Lena Allen-Shore may not believe she’s special, but she’s led an extraordinary life and touched a multitude of people since her 1944 liberation — and more than 35 years after moving to the Philadelphia area.
Well into her 90s, Holocaust survivor Dr. Lena Allen-Shore has an energy that belies her age — and she always remains on point with a message as timely now as ever.
“I will never forget. The Holocaust is in me whatever I do,” she said, pounding a table for effect. “The Holocaust cannot be forgotten. The Jews had been killed before, but never like this.
“I believe that God is in me, not because I’m special. I am nobody, but I feel different when I feel God.”
Allen-Shore may not believe she’s special, but she’s led an extraordinary life and touched a multitude of people since her 1944 liberation — and more than 35 years after moving to the Philadelphia area.
How many people can claim a nearly 20-year friendship with Pope John Paul II? How about one with famed theologian, philosopher and physician Albert Schweitzer?
How many people write more than a dozen books, compose 100 songs and countless poems and write a cantata that was performed in Poland to commemorate Auschwitz’s liberation? And how many people at her age can continue to perform those songs, as her still-nimble fingers dance along the piano keys?
How many people obtain a Ph.D. in philosophy, serve as an adjunct professor at Gratz College and establish a center in her apartment building just off City Avenue that instructs more than 6,000 teachers about art, philosophy and history?
Documented in countless prior newspaper articles, those accomplishments — which would be impressive if they were the combined efforts of a dozen people — are important, but they’re still secondary to getting her message across more than 70 years later.
She noted that Jews being herded into gas chambers resorted to prayer — but not for pity.
“They didn’t ask why they suffered. If we want to remember the Holocaust, we have to remember them praying,” she said. “God was still with them.
“They were the Jews that became victims, but at the same time, they gave us lessons to understand each other — and to understand each other means every human being on the planet. We cannot divide ourselves. We should try to be together.”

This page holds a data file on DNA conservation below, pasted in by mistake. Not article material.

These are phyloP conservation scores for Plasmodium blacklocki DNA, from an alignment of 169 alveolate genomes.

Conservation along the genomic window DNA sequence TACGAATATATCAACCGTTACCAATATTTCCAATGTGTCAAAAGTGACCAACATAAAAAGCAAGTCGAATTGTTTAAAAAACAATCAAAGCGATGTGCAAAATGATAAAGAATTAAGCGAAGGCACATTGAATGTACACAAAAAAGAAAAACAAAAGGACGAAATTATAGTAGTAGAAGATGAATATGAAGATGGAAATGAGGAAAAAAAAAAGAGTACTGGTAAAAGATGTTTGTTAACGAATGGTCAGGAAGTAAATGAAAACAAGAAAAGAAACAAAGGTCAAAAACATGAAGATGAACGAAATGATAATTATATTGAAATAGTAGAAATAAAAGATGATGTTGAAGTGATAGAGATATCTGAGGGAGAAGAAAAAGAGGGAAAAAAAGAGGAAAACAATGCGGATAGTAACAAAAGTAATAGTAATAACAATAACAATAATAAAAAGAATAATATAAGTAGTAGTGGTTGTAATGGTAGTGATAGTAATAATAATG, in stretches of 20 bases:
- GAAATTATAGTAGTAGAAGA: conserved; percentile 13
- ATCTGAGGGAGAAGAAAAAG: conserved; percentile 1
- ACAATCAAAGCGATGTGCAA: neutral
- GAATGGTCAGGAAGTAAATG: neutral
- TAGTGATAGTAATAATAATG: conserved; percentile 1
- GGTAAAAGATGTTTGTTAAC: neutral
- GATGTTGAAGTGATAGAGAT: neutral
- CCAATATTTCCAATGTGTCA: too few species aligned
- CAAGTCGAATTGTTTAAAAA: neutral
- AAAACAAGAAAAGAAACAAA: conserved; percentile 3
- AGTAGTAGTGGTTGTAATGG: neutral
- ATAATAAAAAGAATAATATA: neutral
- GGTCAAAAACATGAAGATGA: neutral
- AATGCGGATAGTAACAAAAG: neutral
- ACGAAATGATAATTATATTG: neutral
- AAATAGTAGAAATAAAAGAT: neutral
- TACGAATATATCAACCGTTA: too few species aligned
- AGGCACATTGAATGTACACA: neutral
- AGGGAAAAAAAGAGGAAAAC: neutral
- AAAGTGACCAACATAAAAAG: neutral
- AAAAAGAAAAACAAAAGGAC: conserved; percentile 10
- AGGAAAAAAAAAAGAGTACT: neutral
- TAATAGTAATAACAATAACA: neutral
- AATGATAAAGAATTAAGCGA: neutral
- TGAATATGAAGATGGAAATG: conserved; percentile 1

While interviewing Allen-Shore is an intense experience — and she’s the one tending to ask the questions — the conversation isn’t always heavy, and she retains a sense of humor. At one point, she grumbled about having to use a walker and pushed it several feet down the hall to show she can still walk on her own.
And she’s got her role as Jewish grandmother (and great-grandmother) down pat, insisting that her guest partake in tea, chocolate cake, fruit and cookies, all the while encouraging the consumption of seconds.
Her philosophy background comes shining through, too.
“The world is just not here,” she said, sweeping her hand around the Lena Allen-Shore Center office on the ground floor of her apartment building, which is crammed with mementos of her life. “Did you ever think about it? Maybe the trees have a soul. Maybe the trees remember.”
Allen-Shore seems comfortable everywhere.
Back in her apartment, the years seem to fall away as Allen-Shore sits behind a shining white grand piano. The piano is symbolic to her.
“The first thing the Germans took was our piano,” she said, noting that her mother was a pianist who would play in their home, while her father, a lawyer and writer, would sing.
Allen-Shore’s eyes sparkle as she deftly works the keys. Her voice, which varies during regular conversation from a whisper to nearly a shout when she wants to emphasize a point, is gentle and sweet as she sings. Close your eyes, and you’d think a much younger woman is singing.
She’s using the songs to make her point. She’s always making a point.
One would think Allen-Shore would retain bitterness about the Holocaust, but her core message is rife with optimism and working to find the important things in life.
Pope John Paul II recognized that.
“This letter and your book, Building Bridges, which you gave me, was written ‘with heart,’” he wrote in one letter. “Thank you for seeing deep into my thoughts and understanding the intentions guiding my actions.”
Building Bridges may be her best-known work, but she considers another book, Ten Steps in the Land of Life: A Step by Step Guide to Meaning and Happiness in Life, her best.
Those steps include respecting life, recognizing the features of our own character, being aware of the beauty around us, realizing we are not alone and accepting the responsibility and joy of fulfillment. Other steps are being in touch with aspirations, being a member of the family of man, recognizing the role of art, continuing education and selection of a reason to live.
“You know that life is a challenge and you are ready to meet it, ready to walk to the crossroads and choose the road — your own road,” Allen-Shore wrote in the book while discussing the last step. “The 10th step emphasizes that every person is different, as different as the ‘why to live’ for every person.”
Those words were written in 1982. In 2016, Allen-Shore’s still pondering the meaning of life and even writing another book, although she’s not sure it will ever be completed.
Her optimistic outlook returns soon enough.
“Everything depends on us and the way we see people,” she said. “I love life.”
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